The verdict, announced by the governing International Automobile Federation (FIA) in a statement after a seven-hour hearing in Paris on Thursday, was accepted with relief by the team led by Formula One veteran Ross Brawn.
"Mercedes accepts the proportionate penalties of a reprimand and suspension from the forthcoming young driver test," they said in a statement, adding that they would not appeal.
The tribunal had the power to impose a heavy fine, dock points or even ban Mercedes from the world championship - although that was never a likely option for one of the sport's major players who are currently third overall.
Champions Red Bull, who had protested to the FIA at last month's Monaco Grand Prix when they found out Mercedes had used their current car and drivers in the test, had indicated they wanted to see a tough response.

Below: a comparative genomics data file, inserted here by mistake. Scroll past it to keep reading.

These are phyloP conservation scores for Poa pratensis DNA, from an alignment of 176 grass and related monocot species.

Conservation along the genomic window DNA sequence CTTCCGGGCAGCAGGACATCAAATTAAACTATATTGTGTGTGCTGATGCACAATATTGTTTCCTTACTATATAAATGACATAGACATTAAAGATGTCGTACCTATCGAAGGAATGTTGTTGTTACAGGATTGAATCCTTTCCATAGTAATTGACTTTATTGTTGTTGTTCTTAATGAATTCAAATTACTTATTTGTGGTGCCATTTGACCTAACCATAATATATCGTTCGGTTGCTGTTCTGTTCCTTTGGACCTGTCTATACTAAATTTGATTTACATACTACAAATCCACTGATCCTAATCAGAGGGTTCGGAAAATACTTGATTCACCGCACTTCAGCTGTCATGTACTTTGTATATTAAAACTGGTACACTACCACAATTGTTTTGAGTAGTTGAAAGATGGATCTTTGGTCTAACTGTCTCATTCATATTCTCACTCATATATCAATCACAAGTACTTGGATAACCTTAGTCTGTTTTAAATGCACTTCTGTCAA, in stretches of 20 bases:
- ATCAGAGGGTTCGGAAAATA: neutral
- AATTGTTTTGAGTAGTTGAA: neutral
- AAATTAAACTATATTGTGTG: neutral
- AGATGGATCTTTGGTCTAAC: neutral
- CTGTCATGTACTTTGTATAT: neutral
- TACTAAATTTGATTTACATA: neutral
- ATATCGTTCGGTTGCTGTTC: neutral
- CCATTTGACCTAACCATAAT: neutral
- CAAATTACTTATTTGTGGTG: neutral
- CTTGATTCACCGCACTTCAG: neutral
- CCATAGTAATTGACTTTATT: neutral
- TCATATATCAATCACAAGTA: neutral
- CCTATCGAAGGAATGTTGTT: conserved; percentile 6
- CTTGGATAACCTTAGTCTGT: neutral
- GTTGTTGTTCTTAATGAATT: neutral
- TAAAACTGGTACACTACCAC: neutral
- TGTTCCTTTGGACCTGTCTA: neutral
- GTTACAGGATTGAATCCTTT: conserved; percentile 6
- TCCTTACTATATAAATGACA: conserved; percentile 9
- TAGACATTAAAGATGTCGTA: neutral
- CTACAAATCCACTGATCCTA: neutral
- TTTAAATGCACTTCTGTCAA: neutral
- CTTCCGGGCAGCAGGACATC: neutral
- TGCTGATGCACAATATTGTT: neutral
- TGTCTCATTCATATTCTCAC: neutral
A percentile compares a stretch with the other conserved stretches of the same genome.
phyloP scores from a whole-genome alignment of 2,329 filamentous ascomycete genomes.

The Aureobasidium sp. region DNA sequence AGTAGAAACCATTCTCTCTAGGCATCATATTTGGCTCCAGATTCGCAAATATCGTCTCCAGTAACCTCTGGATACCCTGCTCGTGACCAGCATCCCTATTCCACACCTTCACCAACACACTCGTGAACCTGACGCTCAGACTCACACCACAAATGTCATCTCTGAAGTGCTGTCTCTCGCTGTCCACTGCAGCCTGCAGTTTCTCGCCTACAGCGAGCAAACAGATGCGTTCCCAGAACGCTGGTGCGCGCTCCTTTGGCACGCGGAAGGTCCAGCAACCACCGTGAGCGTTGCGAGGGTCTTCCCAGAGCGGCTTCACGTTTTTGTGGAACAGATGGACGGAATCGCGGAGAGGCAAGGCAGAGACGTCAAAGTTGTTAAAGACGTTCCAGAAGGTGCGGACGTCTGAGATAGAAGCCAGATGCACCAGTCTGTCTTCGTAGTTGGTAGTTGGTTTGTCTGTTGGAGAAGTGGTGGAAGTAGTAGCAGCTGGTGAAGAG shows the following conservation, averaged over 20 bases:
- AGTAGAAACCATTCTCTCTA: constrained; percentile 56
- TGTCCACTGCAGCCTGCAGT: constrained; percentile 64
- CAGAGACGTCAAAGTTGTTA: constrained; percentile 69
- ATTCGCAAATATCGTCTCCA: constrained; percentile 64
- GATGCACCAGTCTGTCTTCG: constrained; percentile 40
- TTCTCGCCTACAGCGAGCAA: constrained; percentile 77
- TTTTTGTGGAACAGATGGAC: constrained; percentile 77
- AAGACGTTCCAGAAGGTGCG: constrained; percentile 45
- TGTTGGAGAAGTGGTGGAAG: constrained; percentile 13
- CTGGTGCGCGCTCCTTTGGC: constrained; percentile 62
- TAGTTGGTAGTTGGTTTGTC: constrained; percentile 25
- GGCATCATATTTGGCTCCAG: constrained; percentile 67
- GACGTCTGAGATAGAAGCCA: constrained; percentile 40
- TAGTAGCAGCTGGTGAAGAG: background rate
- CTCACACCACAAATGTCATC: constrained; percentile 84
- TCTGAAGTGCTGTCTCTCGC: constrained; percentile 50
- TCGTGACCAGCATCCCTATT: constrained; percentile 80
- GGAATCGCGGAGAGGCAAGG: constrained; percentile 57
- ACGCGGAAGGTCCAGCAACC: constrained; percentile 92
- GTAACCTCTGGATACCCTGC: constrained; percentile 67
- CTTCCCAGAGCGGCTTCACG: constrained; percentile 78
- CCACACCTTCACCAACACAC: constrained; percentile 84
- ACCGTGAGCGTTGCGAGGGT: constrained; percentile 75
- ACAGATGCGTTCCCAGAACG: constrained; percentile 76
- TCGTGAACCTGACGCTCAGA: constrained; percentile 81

The tribunal ruled in its detailed written verdict that Mercedes had not intended to obtain any unfair sporting advantage by taking part in a tyre test in Barcelona.
"Neither Pirelli nor Mercedes acted in bad faith at any material time," the tribunal said, declaring that both parties had disclosed to the FIA 'at least the essence' of what they intended to do and had sought permission.
Both Mercedes and Pirelli had said the test was private, not secret, and denied accusations the team had gained an unfair advantage from it.